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1933 ford V8 truck is parked in the lobby of Red Sky Interactive. Upstairs, the main offices look like a cross between a trendy bar and an art gallery. The floor of the office of founder and CEO Tim Smith is strewn with juggling pins and balls.

"We purposely tried to set a mood," said Mr. Smith, "Like when you walk into a movie theater, and suddenly it's all quiet, a kind of neutralization zone. It changes your expectations."

Likewise, the company aims to redefine interactive design. The San Francisco-based agency set a new standard for online advertising with its 1996 Pong ad banner for Hewlett-Packard Co. The banner allowed Web surfers to play the 1970s computer game Pong in a distinctly '90s setting within the Web banner ad. The ad won numerous awards including honors from PC World and Communication Arts magazines.


Red Sky has also done work for Lands' End's online store; project work for Nike -- including its award-winning 1996 Atlanta Olympic site; Dreyfus Corp.; and an upcoming site for Seagram's Absolut vodka.

One of Mr. Smith's many mottoes is "Creative wins."

Red Sky's creative department has the final word on all projects, superseding the engineers, production teams, number-crunchers and other company business units.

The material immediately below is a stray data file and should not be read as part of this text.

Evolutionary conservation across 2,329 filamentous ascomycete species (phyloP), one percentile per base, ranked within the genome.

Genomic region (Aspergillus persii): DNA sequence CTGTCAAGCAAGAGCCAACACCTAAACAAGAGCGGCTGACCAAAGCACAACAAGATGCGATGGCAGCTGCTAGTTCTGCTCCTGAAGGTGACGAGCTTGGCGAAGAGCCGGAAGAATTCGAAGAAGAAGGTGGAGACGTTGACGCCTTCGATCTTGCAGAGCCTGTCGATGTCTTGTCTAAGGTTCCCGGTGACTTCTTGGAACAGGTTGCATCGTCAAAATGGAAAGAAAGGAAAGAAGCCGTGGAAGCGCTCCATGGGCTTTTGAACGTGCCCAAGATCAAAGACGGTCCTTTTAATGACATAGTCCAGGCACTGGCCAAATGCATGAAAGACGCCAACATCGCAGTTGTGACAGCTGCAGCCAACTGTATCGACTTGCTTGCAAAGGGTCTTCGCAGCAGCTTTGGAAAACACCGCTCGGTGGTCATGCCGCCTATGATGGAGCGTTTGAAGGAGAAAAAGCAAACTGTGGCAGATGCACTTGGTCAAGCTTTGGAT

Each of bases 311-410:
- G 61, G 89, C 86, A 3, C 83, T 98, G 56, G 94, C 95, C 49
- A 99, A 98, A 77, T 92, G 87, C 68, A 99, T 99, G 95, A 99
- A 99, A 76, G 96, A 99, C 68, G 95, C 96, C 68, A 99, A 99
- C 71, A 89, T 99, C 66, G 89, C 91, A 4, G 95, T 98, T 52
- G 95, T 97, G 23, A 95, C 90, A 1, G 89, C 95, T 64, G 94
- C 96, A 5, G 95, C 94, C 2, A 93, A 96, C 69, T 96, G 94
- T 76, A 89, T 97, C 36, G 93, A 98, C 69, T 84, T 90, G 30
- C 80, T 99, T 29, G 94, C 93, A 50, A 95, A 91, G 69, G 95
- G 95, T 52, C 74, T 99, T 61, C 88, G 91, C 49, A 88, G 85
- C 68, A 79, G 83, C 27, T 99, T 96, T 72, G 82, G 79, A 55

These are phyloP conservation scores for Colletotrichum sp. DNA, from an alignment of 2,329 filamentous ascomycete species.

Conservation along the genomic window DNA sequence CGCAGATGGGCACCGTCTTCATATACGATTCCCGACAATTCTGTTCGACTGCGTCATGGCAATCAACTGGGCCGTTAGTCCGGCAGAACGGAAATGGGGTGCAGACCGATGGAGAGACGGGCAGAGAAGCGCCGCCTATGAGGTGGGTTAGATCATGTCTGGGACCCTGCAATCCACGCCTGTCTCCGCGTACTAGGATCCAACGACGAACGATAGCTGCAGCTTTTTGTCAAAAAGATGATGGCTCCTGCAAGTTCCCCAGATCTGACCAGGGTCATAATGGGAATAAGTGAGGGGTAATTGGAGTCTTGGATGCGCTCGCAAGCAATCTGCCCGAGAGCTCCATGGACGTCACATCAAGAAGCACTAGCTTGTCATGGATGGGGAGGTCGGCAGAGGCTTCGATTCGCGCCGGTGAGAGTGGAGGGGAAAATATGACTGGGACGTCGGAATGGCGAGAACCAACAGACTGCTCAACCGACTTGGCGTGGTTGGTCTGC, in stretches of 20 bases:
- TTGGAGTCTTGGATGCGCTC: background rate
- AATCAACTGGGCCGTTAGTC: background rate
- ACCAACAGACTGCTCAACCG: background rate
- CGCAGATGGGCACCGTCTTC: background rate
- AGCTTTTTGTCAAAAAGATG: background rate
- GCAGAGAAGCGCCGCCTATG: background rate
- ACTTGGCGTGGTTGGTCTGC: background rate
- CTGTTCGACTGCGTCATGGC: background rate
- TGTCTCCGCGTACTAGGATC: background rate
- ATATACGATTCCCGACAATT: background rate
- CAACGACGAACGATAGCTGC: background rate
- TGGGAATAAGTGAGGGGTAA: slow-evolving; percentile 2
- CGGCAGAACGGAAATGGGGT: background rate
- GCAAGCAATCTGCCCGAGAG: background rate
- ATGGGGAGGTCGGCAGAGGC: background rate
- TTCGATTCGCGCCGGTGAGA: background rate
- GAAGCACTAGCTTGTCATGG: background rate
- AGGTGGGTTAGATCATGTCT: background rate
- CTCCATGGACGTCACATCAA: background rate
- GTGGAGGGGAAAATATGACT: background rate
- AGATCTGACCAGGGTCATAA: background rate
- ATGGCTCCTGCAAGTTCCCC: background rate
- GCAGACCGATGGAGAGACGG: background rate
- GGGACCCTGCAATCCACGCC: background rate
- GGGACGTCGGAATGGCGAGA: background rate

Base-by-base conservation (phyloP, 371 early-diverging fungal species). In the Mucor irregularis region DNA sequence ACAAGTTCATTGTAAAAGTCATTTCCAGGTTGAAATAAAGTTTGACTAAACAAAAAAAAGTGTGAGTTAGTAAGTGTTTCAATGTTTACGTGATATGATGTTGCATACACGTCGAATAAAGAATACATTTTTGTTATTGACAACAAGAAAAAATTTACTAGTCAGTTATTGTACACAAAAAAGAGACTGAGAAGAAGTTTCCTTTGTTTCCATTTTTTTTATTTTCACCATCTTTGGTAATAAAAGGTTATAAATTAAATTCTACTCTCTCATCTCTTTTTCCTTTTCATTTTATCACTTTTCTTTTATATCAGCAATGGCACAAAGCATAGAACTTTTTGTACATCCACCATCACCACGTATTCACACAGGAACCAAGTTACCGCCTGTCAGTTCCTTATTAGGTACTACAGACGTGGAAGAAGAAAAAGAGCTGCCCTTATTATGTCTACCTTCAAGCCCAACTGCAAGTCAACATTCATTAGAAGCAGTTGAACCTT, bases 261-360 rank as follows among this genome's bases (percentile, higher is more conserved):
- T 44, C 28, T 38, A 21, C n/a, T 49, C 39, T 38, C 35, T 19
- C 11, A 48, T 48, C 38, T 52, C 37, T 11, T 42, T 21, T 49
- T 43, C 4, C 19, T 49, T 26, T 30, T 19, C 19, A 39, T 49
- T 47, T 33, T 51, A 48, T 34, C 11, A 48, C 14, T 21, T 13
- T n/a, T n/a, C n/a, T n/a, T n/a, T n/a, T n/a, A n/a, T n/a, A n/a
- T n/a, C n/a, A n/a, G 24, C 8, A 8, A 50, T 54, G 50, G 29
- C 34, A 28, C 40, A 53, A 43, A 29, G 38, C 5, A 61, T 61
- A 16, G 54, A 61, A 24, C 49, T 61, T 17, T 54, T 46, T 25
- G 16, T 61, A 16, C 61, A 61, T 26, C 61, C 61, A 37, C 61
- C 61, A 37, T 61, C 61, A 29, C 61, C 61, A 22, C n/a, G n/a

Not surprisingly, Mr. Smith, 38, started life as a computer geek. By age 18, he was managing three IBM mainframe systems for pharmaceuticals giant Schering-Plough Corp. After receiving a B.S. in business from the University of California at Berkeley, he was on his way to a partnership at accounting giant Ernst & Whinney (now Ernst & Young), when career angst struck.

"I filled a backpack with every book I could find on the future of the computer industry and set off around the world," he said. After nearly a year in Africa, India and the Far East, he had an epiphany and a business plan.


"The epiphany was this: creativity is the anti-commodity," he said. That is, he had come to realize over the years that good programmers were, for the most part, the direct product of good training, and as such were of unlimited supply and always replaceable, a belief that's not shared by many companies struggling to find tech professionals.

Good creative minds, however, were rare and unique, he believed, so there would always be a demand for their talents.

The business plan became the foundation for Red Sky. In 1993, he sunk his remaining savings in computer hardware and with a sleeping bag on a friend's floor, he convinced early clients such as Wells Fargo & Co. that Red Sky was the best design developer to bring them into the digital age.

Now one of the leading interactive design shops, with a staff of 42 and plans to spin out software products in the near future, everything is going according to plan.

"At a recent company party, I pulled out this notebook with the business plan I wrote five years ago on my trip around the world, and I quoted from it for the staff. It was amazing. So far, we are dead on schedule for everything it says."

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